Stimulus Package on Backburner Amid Congress' Vacation, Police Reform Bill

Lawmakers in Washington are on a time crunch.

Congress wants another—likely the last—stimulus package to get out the door and sent to the president's desk before an unemployment boost expires at the end of next month. But to do so, the Senate may need to modify its July 4 break or put lawmakers' favorite phrase of "walk and chew gum at the same time" to good use—a practice that Congress regularly struggles with.

Lawmakers are prioritizing police reform, setting their sights on approving legislation before the Senate skips town for a two-week July 4 vacation. Upon return, legislators then need to approve a major annual reauthorization defense policy bill, which will take another two weeks until their month-long August recess.

"It's possible" that the Senate shortens its July 4 holiday, Senator James Lankford (R-Okla.) told Newsweek. "It's obviously been done before," the majority deputy whip added.

Another stimulus hinges on Congress' vacation
Protesters take part in the AFL-CIO Workers First Caravan for Racial and Economic Justice near the U.S. Capitol on June 17 in Washington D.C. Photo by Drew Angerer/Getty

As recently as April, the Senate skipped a scheduled recess as it worked to pass other aid packages to combat the coronavirus pandemic's economic downturn. The House left Washington in mid-March, only returning since then periodically to approve pandemic-related legislation.

The race to reform America's local policing agencies in the wake of George Floyd's death has thrown a wrench into lawmakers' schedule. Democrats and Republicans must reconcile their differences in their dueling proposals to combat police brutality, a task that will be difficult—but not impossible—to achieve before Independence Day.

The National Defense Authorization Act (NDAA) then needs to be debated and passed in the last two weeks of August to approve the military's annual budget, a process that is expected to be met with hurdles thanks to disagreements among Republicans and President Donald Trump over whether military assets should have their Confederate names stripped.

Plus, legislators still need to negotiate the terms and approve another stimulus prior to August. Democrats, Republicans and the White House are all on different pages when it comes to what provisions should be included, a far less united stance than Washington's leaders had on previous coronavirus relief bills.

Still, Senate Majority Leader Mitch McConnell said on Friday that "if there is something that's going to happen, it will emerge in the Senate, it will be written beginning in my office and it will be done in July."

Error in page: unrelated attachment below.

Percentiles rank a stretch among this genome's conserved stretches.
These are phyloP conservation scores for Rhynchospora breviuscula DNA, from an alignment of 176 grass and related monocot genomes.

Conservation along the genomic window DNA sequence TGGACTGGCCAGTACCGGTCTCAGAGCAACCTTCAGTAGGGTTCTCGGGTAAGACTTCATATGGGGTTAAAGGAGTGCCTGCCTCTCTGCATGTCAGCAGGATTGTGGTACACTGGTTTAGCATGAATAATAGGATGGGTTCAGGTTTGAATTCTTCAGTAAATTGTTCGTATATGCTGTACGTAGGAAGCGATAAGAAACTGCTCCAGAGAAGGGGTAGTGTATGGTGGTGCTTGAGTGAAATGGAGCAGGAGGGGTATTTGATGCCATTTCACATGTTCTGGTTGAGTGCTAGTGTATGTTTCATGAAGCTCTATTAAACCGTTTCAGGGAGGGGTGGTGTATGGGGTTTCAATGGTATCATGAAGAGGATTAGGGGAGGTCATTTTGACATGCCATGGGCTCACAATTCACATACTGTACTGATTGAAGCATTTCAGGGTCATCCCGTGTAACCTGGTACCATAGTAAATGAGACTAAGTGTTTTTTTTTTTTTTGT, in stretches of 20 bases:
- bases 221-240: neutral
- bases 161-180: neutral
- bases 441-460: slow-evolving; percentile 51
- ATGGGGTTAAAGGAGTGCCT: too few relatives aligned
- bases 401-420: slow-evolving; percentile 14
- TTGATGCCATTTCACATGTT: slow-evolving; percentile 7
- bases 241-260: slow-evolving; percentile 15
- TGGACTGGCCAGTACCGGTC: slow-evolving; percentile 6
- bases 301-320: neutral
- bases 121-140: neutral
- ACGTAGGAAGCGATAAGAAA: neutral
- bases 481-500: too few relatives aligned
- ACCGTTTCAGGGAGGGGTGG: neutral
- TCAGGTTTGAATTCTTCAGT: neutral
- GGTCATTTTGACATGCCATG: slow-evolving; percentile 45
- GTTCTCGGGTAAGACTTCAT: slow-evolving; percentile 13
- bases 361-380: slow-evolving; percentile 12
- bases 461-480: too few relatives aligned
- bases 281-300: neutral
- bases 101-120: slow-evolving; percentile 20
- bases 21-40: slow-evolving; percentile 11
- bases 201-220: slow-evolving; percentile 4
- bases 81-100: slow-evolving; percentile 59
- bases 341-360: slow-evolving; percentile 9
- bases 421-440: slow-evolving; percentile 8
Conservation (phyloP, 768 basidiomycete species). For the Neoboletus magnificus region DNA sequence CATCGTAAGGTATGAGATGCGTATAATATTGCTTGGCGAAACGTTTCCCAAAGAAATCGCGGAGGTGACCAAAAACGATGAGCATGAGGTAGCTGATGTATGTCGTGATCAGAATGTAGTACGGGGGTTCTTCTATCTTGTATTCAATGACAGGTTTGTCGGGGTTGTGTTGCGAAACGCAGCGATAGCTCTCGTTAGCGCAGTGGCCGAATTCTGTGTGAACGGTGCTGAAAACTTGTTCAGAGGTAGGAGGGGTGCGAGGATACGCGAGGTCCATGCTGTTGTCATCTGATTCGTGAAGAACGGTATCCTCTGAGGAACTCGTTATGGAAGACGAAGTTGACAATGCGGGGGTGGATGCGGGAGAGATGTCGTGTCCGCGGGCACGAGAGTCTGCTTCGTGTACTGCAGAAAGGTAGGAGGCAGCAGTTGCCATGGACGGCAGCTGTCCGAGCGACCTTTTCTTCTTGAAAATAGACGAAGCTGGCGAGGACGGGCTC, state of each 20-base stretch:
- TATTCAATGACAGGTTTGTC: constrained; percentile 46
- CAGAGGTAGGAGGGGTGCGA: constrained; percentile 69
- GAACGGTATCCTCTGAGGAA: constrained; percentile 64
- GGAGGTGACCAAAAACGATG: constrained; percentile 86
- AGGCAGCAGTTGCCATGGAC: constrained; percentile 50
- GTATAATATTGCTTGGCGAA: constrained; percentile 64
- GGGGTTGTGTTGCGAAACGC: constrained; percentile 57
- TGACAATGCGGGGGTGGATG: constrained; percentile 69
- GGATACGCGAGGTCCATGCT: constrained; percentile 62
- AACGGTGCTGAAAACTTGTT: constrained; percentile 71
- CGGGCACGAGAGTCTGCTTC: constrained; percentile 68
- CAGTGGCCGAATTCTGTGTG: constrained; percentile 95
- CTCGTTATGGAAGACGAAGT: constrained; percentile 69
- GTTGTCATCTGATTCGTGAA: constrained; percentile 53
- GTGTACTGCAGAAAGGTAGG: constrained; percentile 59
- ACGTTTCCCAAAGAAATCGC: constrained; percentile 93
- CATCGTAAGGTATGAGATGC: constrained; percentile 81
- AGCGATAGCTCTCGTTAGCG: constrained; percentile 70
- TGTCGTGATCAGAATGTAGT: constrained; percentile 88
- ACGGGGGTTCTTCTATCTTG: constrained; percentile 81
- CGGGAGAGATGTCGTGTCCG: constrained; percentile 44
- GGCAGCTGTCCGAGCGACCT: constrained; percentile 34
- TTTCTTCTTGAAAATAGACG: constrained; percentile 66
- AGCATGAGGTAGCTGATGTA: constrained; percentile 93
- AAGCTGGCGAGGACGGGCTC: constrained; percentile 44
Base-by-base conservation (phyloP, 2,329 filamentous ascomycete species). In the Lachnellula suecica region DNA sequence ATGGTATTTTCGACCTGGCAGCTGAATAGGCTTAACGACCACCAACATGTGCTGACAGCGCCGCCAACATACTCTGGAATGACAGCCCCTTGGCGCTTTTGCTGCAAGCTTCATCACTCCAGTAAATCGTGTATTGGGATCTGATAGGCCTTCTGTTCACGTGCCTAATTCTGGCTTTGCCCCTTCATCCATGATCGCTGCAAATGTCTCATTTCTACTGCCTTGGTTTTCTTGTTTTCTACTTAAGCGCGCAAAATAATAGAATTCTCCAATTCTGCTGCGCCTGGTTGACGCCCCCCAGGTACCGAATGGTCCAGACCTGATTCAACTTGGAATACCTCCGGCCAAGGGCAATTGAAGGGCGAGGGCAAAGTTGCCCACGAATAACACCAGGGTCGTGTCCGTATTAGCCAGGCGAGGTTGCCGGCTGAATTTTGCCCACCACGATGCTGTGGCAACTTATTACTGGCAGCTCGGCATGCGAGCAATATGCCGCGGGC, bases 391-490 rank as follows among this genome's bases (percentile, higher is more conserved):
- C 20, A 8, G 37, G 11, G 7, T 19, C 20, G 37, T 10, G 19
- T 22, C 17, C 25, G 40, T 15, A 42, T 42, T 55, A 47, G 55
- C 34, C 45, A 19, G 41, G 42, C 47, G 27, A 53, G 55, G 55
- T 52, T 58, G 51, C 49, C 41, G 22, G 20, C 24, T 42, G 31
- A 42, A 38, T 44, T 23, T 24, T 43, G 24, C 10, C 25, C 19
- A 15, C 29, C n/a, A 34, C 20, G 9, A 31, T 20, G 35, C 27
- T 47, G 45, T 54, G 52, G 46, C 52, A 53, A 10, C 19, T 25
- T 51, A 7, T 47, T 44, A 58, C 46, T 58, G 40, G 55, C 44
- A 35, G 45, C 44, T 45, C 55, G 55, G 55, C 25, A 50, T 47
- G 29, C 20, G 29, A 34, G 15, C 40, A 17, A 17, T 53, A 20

House Democrats narrowly passed a $3 trillion plan in May, which includes an extension of the $600 per week federal jobless boost through January 2021, state and local aid, another round of individual checks and hazard pay for essential workers.

But McConnell has labeled the legislation as a non-starter. Meanwhile, Senate Republicans grapple with at what rate—if any—the extra unemployment payout should continue and for how long. McConnell reiterated his stance Friday that it should be allowed to expire and not be renewed in any capacity.

Then, there is the Trump administration. White House trade adviser Peter Navarro suggested the next bill should total around $2 trillion, Federal Reserve Chairman Jerome Powell warned economic recovery was at risk without more congressional help and Treasury Department Secretary Steven Mnuchin said he's open to a second stimulus check.

McConnell earlier this week declined to endorse Navarro's suggestion. He's previously said he'd like a package to top out around $1 trillion.

Stimulus before August hinges on Congress' vacation
Senate Majority Leader Mitch McConnell (R-KY) stands with other Republican Senators before a news conference to announce that the Senate will consider police reform legislation, at the U.S. Capitol on June 17 in Washington, D.C. Photo by OLIVIER DOULIERY/AFP/Getty

Top White House adviser Kevin Hassett reiterated Friday that Trump is still eyeing a payroll tax cut—which has minimal support from Democrats and Republicans—and they're discussing expanding or continuing the unemployment insurance increase.

Trump has also mentioned infrastructure funding and tax incentives for the restaurant, entertainment and travel industries. House Democrats unveiled a separate infrastructure package on Thursday, a sign of the bipartisan willingness to address the country's crumbling roads and bridges.

But while various policy proposals have been thrown around, McConnell has offered little insight about what he believes should be included, only to say that liability protections for companies must be incorporated and the weekly jobless boost must end.

Unemployment claims have plateaued in recent weeks at an abnormally high rate—at or above 1.5 million new filings each week—as the country struggles to lift itself out of a recession. Still, many Republicans feel the extra federal unemployment money is a disincentive to return to work because some can work more money through their benefits. Some GOP lawmakers are pushing for a back-to-work bonus from the federal government, an idea the White House has said they're open to.

House Speaker Nancy Pelosi is not keen on only passing certain pieces of their package, whether it be continuing the unemployment boost, state and local aid, individual checks or hazard pay for frontline workers.

"I haven't seen any initiative on their part," the California Democrat said of her Republican colleagues. "The one-piece, state and local government [aid]...costs half of what the Republicans did in their tax scam, which gave 83 percent of the benefits to the top one percent, did not provide any stimulus to the economy and heaped $2 trillion of debt onto our children."